2020.8.19 Now Playing

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2020.8.19 Now Playing

 
Moving On (All)
Drama / 104 mins. / Korean / Aug. 20
 
A story that touches on the complexities of familial relationships through the tale of a brother and a sister and their family.  

 
Ok-ju, in her teens, finds everything about her family dissatisfying — from her father taking on odd jobs now and then to moving from one underground basement to another, her lack of privacy due to her younger brother Dong-ju barging into her room and her mother, whom she hasn’t been able to see after her parent’s separation.  
 
She then has to move into her grandfather’s house for the summer, whom she’s on awkward terms with. Her aunt Mi-jeong also moves into the home after she decides she’s going to get a divorce.  
 
Although very mundane, the multiple facets shown by Ok-ju’s family mirror what most families go through. The film was invited to screen in the main competition category for the New York Asian Film Festival.  
 
 
 
An Old Lady (15)
Drama / 100 mins. / Korean / Aug. 20
 
Shim Hyo-jeong, a 69-year-old woman, goes to receive treatment for her knee and is raped by a 29-year-old nursing assistant.  
 
After long deliberation, she confides in her boyfriend Dong-in and decides to sue the assailant for sexual assault.  
 
During the process however, the police, her acquaintances and even her boyfriend, turn against her. 
 
Shim appears to be fighting a losing battle against the negative stereotypes about older women in Korea.  
 
But she may as well go down trying.  
 
The film is set in early 2010 when social perceptions about sexual violence still remained in the shadows.  
 
Actor Ye Su-jeong took the helm of the film as the protagonist Hyo-jeong.  
 
 
 
The Story of an Old Couple: Stage Movie (12)
Stage film / 99 mins. / Korean / Aug. 19
 
Jeom-soon is famous for her foul mouth and temper, but she has a good reason for it: After losing her husband 30 years ago, she raised her three daughters by herself, and now she lives alone in the countryside, with no anticipation or excitement for anything.  
 
Then she meets Dong-man, who had a secret crush on her years ago and visits her with the purpose to seduce her. 
 
Dong-man also lost his wife and has been growing old alone while his two sons remain indifferent to their father.  
 
Jeom-soon is not someone who falls in love easily but Dong-man isn’t someone who gives up. Could this be the start of a new relationship? Or are the two just wasting their time?
 
The film is the first stage movie to be shown in theaters. Produced by the Seoul Arts Center, the film intertwines the stage and film to create a new genre dubbed as “stage movie.” Actors Kim Myung-gon and Cha Yoo-kyung feature as the two leads.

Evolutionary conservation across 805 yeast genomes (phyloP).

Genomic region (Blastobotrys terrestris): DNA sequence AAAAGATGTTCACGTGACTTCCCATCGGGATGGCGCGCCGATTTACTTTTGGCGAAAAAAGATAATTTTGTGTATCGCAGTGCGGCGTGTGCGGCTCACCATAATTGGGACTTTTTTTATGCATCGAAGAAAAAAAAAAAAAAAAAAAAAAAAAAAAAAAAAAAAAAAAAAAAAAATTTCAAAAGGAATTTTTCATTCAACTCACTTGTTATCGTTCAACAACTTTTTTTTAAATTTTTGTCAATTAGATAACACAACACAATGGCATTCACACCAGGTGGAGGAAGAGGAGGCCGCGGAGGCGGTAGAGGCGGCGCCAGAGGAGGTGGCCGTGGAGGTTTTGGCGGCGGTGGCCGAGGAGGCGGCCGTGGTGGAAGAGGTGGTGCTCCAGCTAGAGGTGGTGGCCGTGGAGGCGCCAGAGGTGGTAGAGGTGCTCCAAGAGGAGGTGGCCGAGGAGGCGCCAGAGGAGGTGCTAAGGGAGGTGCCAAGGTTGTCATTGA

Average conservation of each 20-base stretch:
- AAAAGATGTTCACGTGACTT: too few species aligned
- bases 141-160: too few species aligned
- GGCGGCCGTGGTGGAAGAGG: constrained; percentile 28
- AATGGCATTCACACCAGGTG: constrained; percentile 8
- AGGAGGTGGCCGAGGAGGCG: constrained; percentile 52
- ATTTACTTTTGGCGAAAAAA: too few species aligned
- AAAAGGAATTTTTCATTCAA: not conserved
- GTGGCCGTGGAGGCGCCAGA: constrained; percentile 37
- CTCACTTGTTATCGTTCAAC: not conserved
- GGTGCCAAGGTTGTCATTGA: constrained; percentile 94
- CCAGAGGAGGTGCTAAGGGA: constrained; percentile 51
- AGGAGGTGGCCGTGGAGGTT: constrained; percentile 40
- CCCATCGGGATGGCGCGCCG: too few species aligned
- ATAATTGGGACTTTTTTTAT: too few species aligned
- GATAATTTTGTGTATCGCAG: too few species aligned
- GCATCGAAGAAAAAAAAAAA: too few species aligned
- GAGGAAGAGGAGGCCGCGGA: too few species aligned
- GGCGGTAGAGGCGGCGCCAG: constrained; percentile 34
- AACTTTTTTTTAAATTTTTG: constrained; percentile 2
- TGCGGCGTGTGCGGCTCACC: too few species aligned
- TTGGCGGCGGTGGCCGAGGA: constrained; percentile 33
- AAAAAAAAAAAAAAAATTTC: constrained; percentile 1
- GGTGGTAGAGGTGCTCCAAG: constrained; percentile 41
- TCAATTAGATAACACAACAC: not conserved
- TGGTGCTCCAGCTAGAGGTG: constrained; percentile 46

OK! Madam (15)
Comedy, Action / 100 mins. / Korean / Aug. 12
 
Mi-young is the talk of the town as she is the owner of an incredibly popular kkwabaegi store which sells out in minutes. Her husband, Seok-hwan is a computer genius that has his own little shop and dotes on his wife. With their daughter Na-ri, the trio forms a happy, normal family — until they win a free trip to Hawaii.  
 
Their plane to Hawaii is hijacked by North Korean terrorists led by Cheol-seung. The terrorists are looking for a mysterious agent who disappeared two decades ago. Determined to protect her family at all costs, Mi-young unleashes her fighting skills that she mastered from years of making kkwabaegi— or did she acquire them another way? 
 
Actors Uhm Jung-hwa, Park Sung-woong and Lee Sang-yoon take on the roles of Mi-young, Seok-hwan and Cheol-seung. The film is actor Uhm’s first return to the screens in five years after her last film “Wonderful Nightmare” in 2015.
 
 
 
Welcome to the Guesthouse (15)
Comedy, Drama / 99 mins. / Korean / Aug. 13
 
Joon-geun has postponed everything going on in his life: his dreams and his graduation. After he failed to get into summer classes and was kicked out of his dormitory, he finds himself with a part-time job at a guesthouse for surfers.  
 
When he gets into a scuffle with a rich surfer, Sung-min, on the beach, they decide to have a surfing battle to decide who’s better at the sport. The loser has to stay off the beach.  
 
The only problem is, Joon-geun doesn’t know how to surf.  
 
With the help of the three veteran surfers in the guesthouse, Joon-geun, with fiery determination, starts training. Perhaps if he wins this nearly impossible bet, he can have the willpower to push forward with everything else that has come to a halt in his life.  
 
Actor Lee Hak-ju, star of the JTBC popular drama series “The World of the Married,” portrays Joon-geun.
 
 
Deliver Us From Evil (15)
Crime, Action / 108 mins. / Korean / Aug. 5
 
The film is about one man’s redemption from killing by saving another, and another man’s redemption through killing.  
 
In-nam is a hit man who finished his last mission and hopes to spend the rest of his life in peace and seclusion.  
 
But his last target turns out to be an older brother of a merciless butcher Ray. Ray vows to avenge his sibling by taking In-nam’s life.  
 
When In-nam’s past lover tries to reach out to him from Thailand, he instinctively realizes that something is wrong. He discovers a daughter that he’d never known to have existed has been kidnapped by traffickers. With fierce determination, he tries to track down his daughter. And in hot pursuit is Ray, who is poised to kill.  
 
The film marks the reunion of actors Hwang Jung-min and Lee Jung-jae since they last appeared together in the acclaimed film noir "New World" in 2013.
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